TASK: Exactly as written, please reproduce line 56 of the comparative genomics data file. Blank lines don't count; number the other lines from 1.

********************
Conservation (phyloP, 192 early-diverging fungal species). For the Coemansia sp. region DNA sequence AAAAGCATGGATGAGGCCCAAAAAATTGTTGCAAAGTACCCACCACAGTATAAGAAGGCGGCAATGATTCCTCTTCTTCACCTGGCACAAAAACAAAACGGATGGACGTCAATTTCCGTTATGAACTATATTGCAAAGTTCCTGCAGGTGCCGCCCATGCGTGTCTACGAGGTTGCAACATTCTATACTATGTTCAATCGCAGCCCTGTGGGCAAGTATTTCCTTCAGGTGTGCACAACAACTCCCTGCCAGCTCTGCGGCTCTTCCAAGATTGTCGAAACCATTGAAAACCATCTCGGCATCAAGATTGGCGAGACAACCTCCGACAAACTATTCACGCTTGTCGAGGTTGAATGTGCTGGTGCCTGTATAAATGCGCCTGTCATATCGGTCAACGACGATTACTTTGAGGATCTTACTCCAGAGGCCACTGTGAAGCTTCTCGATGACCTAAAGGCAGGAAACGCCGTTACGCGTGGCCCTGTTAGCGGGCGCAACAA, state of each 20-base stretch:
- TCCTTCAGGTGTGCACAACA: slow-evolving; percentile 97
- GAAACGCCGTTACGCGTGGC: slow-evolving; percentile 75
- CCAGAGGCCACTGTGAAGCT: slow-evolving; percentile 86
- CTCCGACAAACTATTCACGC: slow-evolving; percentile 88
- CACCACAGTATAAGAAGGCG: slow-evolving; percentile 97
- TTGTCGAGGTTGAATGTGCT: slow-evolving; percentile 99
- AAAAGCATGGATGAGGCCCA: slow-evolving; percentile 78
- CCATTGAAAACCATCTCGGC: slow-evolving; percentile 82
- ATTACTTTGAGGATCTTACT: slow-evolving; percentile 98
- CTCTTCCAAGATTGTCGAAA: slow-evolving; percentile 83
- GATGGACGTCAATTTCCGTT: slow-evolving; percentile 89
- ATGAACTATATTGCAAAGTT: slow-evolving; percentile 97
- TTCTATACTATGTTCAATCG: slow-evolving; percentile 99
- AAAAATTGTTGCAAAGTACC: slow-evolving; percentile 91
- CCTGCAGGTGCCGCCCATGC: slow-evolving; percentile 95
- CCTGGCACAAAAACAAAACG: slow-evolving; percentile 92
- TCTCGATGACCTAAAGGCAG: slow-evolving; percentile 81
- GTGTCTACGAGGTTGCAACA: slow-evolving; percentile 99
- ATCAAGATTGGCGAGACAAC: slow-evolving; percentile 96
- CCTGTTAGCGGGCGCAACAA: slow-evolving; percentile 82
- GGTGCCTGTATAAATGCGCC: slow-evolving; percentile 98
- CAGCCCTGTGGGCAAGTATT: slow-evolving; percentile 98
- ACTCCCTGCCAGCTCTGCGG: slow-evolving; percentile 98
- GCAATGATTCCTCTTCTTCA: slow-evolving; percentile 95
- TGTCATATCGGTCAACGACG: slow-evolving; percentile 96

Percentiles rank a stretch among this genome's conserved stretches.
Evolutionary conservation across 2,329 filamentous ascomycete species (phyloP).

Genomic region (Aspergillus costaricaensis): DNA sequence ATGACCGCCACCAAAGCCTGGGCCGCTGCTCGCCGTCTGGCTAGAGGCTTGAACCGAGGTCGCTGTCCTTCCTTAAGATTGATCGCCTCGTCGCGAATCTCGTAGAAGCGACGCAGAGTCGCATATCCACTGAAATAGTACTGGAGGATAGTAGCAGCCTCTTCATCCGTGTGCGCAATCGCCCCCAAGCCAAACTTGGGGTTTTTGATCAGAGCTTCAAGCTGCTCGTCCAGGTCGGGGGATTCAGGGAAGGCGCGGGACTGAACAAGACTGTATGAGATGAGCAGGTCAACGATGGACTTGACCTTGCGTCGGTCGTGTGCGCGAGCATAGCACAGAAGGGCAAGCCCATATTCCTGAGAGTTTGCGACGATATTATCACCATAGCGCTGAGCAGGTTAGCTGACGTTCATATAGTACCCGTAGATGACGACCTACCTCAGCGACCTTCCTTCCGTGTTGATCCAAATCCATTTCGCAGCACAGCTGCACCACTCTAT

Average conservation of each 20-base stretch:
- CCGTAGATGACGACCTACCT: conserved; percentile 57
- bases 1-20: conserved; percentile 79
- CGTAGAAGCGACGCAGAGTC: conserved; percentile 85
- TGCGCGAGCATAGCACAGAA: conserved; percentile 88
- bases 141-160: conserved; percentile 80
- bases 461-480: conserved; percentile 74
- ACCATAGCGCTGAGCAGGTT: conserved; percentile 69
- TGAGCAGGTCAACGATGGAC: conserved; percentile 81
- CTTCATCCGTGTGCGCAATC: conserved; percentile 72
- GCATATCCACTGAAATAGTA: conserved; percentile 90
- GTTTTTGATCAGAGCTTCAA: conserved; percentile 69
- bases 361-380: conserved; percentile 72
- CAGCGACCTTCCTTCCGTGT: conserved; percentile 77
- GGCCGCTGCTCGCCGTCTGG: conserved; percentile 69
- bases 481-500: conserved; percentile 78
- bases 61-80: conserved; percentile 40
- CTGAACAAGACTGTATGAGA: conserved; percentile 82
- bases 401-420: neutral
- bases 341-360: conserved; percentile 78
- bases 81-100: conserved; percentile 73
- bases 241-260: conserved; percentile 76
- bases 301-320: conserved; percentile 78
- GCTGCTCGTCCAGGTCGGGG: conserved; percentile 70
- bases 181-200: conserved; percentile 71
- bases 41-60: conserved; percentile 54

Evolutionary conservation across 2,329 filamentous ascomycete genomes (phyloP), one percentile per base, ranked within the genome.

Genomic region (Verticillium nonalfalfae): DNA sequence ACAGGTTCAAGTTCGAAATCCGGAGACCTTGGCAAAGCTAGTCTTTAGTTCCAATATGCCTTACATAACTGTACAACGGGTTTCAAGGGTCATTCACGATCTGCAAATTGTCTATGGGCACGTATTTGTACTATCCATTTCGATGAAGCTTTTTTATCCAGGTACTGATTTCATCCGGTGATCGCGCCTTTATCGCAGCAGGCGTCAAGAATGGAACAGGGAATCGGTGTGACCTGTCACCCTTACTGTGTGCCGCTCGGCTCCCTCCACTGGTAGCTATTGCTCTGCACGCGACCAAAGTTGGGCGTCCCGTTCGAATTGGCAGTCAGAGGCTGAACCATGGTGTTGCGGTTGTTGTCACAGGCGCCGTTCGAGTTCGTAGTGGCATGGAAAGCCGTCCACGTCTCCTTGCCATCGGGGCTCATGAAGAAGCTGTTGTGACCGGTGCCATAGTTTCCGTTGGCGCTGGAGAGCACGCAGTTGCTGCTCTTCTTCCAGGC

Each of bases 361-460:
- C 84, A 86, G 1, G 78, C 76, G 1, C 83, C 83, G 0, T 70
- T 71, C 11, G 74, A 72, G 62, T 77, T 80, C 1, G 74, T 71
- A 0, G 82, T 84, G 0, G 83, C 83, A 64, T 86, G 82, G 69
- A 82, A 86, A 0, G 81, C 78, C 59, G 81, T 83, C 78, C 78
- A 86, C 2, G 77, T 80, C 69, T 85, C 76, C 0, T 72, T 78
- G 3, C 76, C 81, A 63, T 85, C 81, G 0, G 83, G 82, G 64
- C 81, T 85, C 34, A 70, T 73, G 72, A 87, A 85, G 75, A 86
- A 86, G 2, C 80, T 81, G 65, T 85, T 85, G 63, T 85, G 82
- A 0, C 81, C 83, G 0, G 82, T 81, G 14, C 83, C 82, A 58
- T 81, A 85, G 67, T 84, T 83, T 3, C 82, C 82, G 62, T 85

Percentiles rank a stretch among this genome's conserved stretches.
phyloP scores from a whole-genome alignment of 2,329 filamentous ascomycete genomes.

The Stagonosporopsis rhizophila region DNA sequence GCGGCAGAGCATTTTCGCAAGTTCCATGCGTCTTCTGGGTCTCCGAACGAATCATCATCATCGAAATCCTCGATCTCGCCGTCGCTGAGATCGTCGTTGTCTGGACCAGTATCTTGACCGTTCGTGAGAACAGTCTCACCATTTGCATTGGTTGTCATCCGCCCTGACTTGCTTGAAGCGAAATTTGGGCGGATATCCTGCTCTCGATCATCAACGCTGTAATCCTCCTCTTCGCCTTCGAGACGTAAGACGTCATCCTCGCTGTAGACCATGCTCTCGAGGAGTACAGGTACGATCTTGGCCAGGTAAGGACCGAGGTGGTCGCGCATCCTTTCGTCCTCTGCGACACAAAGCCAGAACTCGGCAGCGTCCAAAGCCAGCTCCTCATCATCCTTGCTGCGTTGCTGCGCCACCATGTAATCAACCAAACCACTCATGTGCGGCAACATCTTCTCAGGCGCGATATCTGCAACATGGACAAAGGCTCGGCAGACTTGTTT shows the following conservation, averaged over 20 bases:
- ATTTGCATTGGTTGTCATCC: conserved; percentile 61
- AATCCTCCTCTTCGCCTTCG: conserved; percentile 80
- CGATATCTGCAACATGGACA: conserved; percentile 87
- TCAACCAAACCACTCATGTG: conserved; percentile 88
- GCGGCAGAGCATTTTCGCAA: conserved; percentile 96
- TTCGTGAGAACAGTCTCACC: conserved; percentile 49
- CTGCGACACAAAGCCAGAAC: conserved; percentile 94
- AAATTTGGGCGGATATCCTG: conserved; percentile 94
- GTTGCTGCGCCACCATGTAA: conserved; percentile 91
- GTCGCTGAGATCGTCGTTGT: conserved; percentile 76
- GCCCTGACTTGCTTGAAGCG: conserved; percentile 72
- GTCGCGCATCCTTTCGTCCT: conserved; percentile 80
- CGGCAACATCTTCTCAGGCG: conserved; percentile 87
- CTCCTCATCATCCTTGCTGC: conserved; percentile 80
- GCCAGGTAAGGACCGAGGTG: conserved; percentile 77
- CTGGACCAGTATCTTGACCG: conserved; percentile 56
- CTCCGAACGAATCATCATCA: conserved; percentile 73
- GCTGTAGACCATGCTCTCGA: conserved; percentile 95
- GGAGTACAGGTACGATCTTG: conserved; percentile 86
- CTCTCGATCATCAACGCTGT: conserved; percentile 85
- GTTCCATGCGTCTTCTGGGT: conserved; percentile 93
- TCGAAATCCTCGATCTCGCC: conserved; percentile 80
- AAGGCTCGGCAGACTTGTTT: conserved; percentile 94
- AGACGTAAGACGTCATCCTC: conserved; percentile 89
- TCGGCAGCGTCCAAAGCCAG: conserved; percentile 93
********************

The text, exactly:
Evolutionary conservation across 2,329 filamentous ascomycete genomes (phyloP), one percentile per base, ranked within the genome.